Empty Campaign Promises Exposed by the First 24 Hours

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A consistent trend of the often polarizing and tumultuous American elections is the presence of grand proposals. Political campaigns are won by the scale of the changes politicians propose; however, politicians, especially those aiming to be elected to significant Congressional or Executive positions, are infamous for promising more than can be realistically accomplished. This common development undoubtedly causes voters to feel betrayed and unrepresented. However, more often than not, they continue to fall prey to similar grand gestures the following election year.

 

 In this particular election, politicians from all parties feel a sense of urgency that was not present during past presidential campaigns. Thus, as the candidates believe Americans will vote for whomever is the most dedicated to dramatic change, the promises made during this presidential campaign are unique not only due to the magnitude of change proposed, but also due to the speed at which candidates envision themselves uprooting institutions made by past presidents.

 

That theme permeates every aspect of this year’s presidential election: the debates degenerate quickly into personal feuds and opposing candidates threaten lawsuits while the world looks on in bemusement and horror. In spite of the undignified and venomous behavior that candidates have demonstrated during this election, voters continue to support candidates that defy the traditional role of campaigns because they believe in the feasibility of the candidates’ often-outrageous platforms. This raises the question of whether campaign platforms have any actual bearing of the trajectory of a president’s tenure. If so, the United States, as a country, must consider whether to it possible for the nation to undergo significant change at the accelerated rate at which it has been proposed. If not, then the reason behind the fanfare of election season must be considered.

 

In a survey of this year’s Republican candidates, candidates almost universally stated that they anticipate themselves beginning their first day of President of the United States in a dramatic fashion.  Within the first twenty-four hours of the Presidency, Canadian born, Sen. Ted Cruz plans, among other things, to rescind all executive orders made by President Obama, “rip up” the Iran nuclear deal framework, and begin a Department of Justice investigation of Planned Parenthood.  Cruz’s main opposition, the ever controversial, Donald Trump of the Celebrity Apprentice fame, aims to abolish all gun-free zones on schools and military bases, prevent outsourcing, order the U.S. Treasury Department to declare China a currency manipulator, and like Cruz rescind all of President Obama’s executive orders. The crowning achievement of Trump’s first 24 hours, however, would be his plans to round up and deport each and every “bad” immigrant. Trump states, “It starts with getting the bad ones. Day one. If I win, day one of my presidency, they’re getting out. We’re getting them out. We’re getting them out fast.”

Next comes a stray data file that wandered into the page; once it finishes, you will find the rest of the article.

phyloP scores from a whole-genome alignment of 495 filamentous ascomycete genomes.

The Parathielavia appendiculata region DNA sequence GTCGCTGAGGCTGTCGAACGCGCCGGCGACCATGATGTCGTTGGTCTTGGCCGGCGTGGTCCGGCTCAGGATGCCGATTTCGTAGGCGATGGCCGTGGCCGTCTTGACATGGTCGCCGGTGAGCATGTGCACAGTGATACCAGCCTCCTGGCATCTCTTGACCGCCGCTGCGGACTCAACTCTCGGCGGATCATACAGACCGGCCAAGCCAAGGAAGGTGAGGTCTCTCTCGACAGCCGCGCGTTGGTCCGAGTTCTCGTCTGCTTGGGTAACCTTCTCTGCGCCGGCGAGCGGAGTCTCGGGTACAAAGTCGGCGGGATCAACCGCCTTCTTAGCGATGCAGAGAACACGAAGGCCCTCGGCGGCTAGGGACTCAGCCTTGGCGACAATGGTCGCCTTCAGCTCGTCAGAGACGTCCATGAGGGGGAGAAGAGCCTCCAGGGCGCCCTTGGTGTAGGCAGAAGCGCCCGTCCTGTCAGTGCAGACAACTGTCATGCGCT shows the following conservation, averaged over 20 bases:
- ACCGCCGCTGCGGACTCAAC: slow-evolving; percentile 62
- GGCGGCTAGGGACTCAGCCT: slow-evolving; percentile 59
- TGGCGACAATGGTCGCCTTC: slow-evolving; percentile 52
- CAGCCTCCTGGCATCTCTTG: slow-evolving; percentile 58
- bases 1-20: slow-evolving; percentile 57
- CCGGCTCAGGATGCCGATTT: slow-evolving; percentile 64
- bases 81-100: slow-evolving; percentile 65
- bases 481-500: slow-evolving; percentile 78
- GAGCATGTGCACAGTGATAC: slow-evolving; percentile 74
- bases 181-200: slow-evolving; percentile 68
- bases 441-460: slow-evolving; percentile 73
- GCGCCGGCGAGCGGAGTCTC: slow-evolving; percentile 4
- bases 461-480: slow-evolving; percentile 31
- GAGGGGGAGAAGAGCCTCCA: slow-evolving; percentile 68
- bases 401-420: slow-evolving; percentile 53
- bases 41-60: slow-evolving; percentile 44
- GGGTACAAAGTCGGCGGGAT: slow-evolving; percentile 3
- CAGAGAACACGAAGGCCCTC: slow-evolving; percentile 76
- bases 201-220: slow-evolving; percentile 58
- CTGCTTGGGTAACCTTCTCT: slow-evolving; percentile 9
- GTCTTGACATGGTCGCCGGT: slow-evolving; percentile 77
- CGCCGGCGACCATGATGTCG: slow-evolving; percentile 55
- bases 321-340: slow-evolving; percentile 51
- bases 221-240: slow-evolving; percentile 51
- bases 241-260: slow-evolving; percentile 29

Nature and legality of these proposals aside, these are truly ambitious plans for any 24 hour period. Accomplishing these actions would be an unprecedented feat in speed (and abuse of Executive power) unmatched by any prior president. For a frame of reference, President George W. Bush’s schedule for his first day in office included sleeping, having coffee with his parents, and adjusting to life in the White House. While addressing reporters about his first day in the White House, Bush stated that the excitement of the previous night’s inauguration had left him tired, ”I slept pretty well. I was exhausted from dancing so much.”

 

It was not as if Bush was a particularly unambitious or fatigued Presidential candidate. At the time, the President’s priority was planning a 1.3 trillion dollar tax cut, which he had promised would be his first task as President during his campaign. The proposal would later develop into the Economic Growth and Tax Relief Reconciliation Act of 2001, which was officially signed into law on June 7, 2001. Bush was inaugurated in January 20, 2001.

 

From this example, it is clear that political campaigns in the United States, specifically those concerning Executive Power, purposely create a false conception of legislation in the United States. Legislation moves through the United States slowly and purposely so that possible flaws may be carefully considered by a group of people which, due to separation of powers, is comprised of more than one branch of the government, not just the Executive branch. Therefore, it is not only misleading for candidates to make such impactful plans at unrealistic rates, it is irresponsible as it only sets voters, who are ignorant of the political process in this nation, up for inevitable disappointment.

 

In the intense climate of this year’s election, those frontrunners should be wary of this trend. It is indeed easier to receive votes, by capitalizing off the general ignorance of the population than it is to be honest about the timeline requisite for achieving a goal; however, when one reflects about about past presidential achievements vis a vis the common good, “easy” is not often the best strategy.

 

–Colette Juran, Science Editor 

Posted by on February 24, 2016. Filed under Op-Ed. You can follow any responses to this entry through the RSS 2.0. You can leave a response or trackback to this entry

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